North Korean leader Kim Jong Un's purge of senior leadership seems to be continuing, amid reports he ordered the deaths of relatives of his executed uncle. But in the midst of political tension, experts say the regime is moving forward on economic policies that increasingly are tied to neighboring China.
According to recently released figures, Chinese authorities granted 93,300 work visas to North Koreans in 2013—a roughly 17 percent gain from the prior year, NK News reported.
While Korea watchers warn against interpreting the data as North Korea opening up, the visas do emphasize "deepening" economic ties between the two countries, said Andray Abrahamian, an expert on the North Korean economy.
The China factor
North Korea was derailed by a devastating famine during the 1990s. Since then, the regime has subsisted—and even gained slightly, according to some estimates—with the help of Chinese subsidies and pockets of free enterprise.
China already provides the regime with financial support that amounts to a trade gap of about $1 billion a year. In other words since about 2008, North Korea imports about $1 billion more annually from China than it exports, said Bruce Bennett, senior defense analyst at the RAND Corp., a nonprofit research group. "So North Korea is running an unpayable debt to China—China is essentially subsidizing North Korea," Bennett said.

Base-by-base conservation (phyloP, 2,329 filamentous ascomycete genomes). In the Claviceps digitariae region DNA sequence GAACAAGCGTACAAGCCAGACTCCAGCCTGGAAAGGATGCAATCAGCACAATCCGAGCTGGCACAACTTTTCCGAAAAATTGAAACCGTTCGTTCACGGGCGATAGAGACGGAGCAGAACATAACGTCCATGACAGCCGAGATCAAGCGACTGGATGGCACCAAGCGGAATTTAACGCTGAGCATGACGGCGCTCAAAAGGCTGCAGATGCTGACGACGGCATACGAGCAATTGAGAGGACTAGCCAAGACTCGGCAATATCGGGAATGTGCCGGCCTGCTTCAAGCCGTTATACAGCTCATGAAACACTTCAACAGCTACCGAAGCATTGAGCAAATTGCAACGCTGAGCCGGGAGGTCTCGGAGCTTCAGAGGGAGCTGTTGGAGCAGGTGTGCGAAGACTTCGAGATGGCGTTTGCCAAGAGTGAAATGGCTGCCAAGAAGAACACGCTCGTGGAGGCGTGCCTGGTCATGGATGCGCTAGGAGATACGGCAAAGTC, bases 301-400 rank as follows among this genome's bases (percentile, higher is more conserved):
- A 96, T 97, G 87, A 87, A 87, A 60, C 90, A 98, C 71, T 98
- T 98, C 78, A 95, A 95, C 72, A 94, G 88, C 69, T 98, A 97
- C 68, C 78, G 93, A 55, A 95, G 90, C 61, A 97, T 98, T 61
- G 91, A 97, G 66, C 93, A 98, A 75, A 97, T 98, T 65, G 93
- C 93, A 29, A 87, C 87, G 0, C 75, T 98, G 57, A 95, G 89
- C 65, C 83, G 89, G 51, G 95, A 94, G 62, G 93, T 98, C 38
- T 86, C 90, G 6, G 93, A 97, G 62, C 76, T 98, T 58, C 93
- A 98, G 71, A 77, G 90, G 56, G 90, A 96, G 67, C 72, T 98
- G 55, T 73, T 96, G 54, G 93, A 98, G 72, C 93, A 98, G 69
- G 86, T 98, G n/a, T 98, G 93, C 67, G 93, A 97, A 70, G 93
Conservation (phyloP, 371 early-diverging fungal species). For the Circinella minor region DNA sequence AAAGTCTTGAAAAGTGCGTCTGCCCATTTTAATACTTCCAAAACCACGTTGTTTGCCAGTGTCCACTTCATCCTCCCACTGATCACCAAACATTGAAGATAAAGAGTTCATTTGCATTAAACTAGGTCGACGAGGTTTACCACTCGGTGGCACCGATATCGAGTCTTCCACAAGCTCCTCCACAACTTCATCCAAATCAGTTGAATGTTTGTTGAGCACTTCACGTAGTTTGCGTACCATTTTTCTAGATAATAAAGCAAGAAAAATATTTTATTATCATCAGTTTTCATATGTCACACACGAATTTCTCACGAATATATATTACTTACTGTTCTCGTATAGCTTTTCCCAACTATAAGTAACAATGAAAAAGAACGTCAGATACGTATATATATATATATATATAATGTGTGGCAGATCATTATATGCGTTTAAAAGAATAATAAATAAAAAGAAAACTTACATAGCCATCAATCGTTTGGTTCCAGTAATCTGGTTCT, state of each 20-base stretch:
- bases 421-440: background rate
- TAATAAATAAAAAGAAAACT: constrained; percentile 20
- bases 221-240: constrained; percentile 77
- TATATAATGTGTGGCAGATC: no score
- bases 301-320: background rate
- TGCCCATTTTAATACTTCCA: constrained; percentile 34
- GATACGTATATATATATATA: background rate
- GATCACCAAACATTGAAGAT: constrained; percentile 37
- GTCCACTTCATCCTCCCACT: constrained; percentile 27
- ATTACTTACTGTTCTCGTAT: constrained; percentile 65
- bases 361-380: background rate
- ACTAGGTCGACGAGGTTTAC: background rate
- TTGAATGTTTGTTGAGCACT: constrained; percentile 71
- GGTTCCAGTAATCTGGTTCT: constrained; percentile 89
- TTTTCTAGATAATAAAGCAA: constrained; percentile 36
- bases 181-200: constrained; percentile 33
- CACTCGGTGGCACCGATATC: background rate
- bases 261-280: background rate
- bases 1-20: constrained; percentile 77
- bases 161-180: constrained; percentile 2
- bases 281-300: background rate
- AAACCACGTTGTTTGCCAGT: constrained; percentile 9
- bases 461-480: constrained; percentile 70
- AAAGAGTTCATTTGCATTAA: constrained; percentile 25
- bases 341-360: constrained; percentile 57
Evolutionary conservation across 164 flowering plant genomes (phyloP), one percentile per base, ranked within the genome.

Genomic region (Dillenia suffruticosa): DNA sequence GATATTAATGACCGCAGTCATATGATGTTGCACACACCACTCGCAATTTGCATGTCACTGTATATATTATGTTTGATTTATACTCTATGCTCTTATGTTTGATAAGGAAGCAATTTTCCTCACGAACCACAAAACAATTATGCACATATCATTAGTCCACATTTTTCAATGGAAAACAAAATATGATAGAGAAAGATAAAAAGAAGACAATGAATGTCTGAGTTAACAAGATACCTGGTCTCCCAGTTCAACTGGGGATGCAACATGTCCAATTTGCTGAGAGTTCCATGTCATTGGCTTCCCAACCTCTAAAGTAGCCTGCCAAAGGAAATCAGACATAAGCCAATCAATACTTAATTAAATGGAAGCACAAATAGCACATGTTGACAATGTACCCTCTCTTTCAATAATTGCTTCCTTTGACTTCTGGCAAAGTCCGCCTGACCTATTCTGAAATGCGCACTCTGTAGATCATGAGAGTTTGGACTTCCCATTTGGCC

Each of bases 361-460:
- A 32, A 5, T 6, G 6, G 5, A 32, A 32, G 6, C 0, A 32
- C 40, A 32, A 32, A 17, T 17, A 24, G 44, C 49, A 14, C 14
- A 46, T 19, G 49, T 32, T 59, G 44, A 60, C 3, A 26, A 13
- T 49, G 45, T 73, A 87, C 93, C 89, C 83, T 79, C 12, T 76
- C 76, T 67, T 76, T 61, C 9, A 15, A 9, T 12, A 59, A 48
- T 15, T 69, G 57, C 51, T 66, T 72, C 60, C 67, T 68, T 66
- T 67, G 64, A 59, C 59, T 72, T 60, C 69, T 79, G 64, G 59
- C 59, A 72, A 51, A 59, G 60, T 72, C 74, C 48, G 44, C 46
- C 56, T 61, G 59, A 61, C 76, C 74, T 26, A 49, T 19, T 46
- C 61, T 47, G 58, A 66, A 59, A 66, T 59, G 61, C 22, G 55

China is offsetting this trade gap in part by purchasing North Korean mineral rights and other North Korean resources. But the residual trade gap can be interpreted as Chinese foreign aid to North Korea, Bennett said.
Chinese leadership, above all else, wants stability in the region. Beyond triggering a refugee crisis, a sudden North Korea collapse would overwhelm the local economies. And that would be unwelcome for China, which already is reaching a key inflection point.
After decades of double-digit, export-fueled growth, signs point to a slower, more balanced expansion for the mainland. A survey last week suggested China's manufacturing activity dipped in January for the first time in six months. That helped spook the global markets last week, and sparked investor worries about the emerging economies, including China.
(Read more: Why people fear a shadow banking crisis in China)